On Tuesday Senators Dianne Feinstein (D-Calif.), Mark Kelly (D-Ariz.) and Kyrsten Sinema (D-Ariz.) introduced S.4231, the Support to Rehydrate the Environment, Agriculture and Municipalities Act or STREAM Act, a bill they claim would increase water supply and modernize water infrastructure in California and throughout the West.
“As the past two years have painfully demonstrated, severe and prolonged drought exacerbated by climate change is the stark reality for the West,” said Senator Feinstein. “If we don’t take action now to improve our drought resilience, it’s only going to get worse. We need an ‘all-of-the-above’ strategy to meet this challenge, including increasing our water supply, incentivizing projects that provide environmental benefits and drinking water for disadvantaged communities, and investing in environmental restoration efforts.”
“As Arizona continues to navigate this historic drought, it’s more important than ever to build infrastructure that promotes a secure water future. Combined with the investments made in the bipartisan infrastructure law, this legislation will help Arizona and the West expand drought resiliency projects, increase groundwater storage, and better manage and conserve our water resources,” said Senator Kelly.
“Our STREAM Act builds on our bipartisan infrastructure law’s investments modernizing and increasing Arizona’s water supply by strengthening Arizona’s water storage, recycling and desalination projects, helping ensure Arizona’s water future is safe and secure,” said Senator Sinema.
The STREAM Act includes major provisions to achieve each of these goals:
Improving the West’s water supply:
- Authorizes $750 million for storage, $300 million for water recycling, $150 million for desalination, $100 million for drinking water for disadvantaged communities and $150 million in a new, low-interest loan program for water supply projects. This builds on the $1.15 billion for storage, $550 million for water recycling and $250 million for desalination in the bipartisan infrastructure law.
- In combination with the bipartisan infrastructure law, this funding would provide California with more than 1 million additional acre-feet of water per year on average, enough water for more than 6 million people, including:
- 532,000 additional acre-feet from water recycling projects.
- 425,000 additional acre-feet from offstream storage and groundwater storage projects (including construction of Sites Reservoir, expansion of Los Vaqueros Reservoir and the raising of B.F. Sisk Dam, plus other potential projects like the Sacramento Regional Groundwater Bank and Del Puerto Canyon Reservoir).
- 85,000 additional acre-feet from water desalination projects.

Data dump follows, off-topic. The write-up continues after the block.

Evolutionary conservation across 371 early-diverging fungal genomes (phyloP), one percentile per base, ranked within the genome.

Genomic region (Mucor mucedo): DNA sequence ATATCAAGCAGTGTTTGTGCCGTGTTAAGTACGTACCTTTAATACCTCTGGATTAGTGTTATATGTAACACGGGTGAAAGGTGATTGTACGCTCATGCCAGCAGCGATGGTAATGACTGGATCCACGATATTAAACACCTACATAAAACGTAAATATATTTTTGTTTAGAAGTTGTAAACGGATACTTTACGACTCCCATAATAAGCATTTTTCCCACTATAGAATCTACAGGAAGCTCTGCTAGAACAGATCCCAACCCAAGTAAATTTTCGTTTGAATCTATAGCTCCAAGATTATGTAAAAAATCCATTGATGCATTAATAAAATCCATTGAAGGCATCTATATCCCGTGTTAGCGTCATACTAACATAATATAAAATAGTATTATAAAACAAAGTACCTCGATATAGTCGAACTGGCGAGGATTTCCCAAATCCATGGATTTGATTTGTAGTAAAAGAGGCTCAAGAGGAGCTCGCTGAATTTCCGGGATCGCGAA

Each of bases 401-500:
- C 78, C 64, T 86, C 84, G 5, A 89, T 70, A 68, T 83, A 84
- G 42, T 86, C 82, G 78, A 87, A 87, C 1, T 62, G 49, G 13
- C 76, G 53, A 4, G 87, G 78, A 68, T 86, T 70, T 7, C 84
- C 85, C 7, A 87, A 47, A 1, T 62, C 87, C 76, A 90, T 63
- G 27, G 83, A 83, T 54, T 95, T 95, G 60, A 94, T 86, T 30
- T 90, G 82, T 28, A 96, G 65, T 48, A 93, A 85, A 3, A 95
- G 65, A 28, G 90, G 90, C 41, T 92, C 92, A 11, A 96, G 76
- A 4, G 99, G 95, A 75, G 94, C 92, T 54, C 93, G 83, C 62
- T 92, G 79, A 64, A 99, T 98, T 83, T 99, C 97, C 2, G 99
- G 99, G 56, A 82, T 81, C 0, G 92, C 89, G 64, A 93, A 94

- In Arizona, the bill further advances a proposal to raise Bartlett Dam on the Verde River to counteract the loss of capacity due in part to the accumulation of sediment. The groundwater storage and conveyance, desalination and water recycling funding in the bill could also help other Arizona drought resilience projects.
Financial incentives for storage and conveyance projects that enhance environmental benefits and expand drinking water access for disadvantaged communities:
- The bill authorizes grants for storage and conveyance projects that include environmental benefits, drinking water benefits for disadvantaged communities or other public benefits either as part of the project design or as part of a watershed restoration plan adopted together with the project.
- The bill authorizes low-interest loans if they build storage and conveyance projects that solely provide irrigation and general municipal and industrial water supply benefits. (Sponsors of storage and conveyance projects generally prefer to receive federal grants rather than federal loans.)
- Access to grants gives project sponsors a strong financial incentive to design environmental and disadvantaged community benefits into their projects. This approach builds on the experience of the Proposition 1 water bond California’s voters passed by a 2-1 margin in 2014, which also incentivizes projects with environmental and other public benefits.
Funding for separate environmental restoration projects:
- Authorizes $250 million for environmental restoration benefits, including helping imperiled species adapt to climate change.
- Authorizes an additional $50 million for natural water retention and release projects. These projects would help restore stream and river channels with natural materials like wetlands and could have multiple benefits, including increased groundwater recharge, improved flood protection and increased floodplain habitat to benefit salmon and other species.
- Authorizes funding to facilitate creation of essential seasonal habitat for migratory birds on fields fallowed by agricultural producers in the Sacramento Valley when they sell their water to other farmers and cities during times of drought.
- Authorizes pay-for-performance environmental restoration approaches that award grants contingent on the success of the restoration effort. These approaches can expedite environmental restoration and build public/private partnerships to increase the number of acres restored.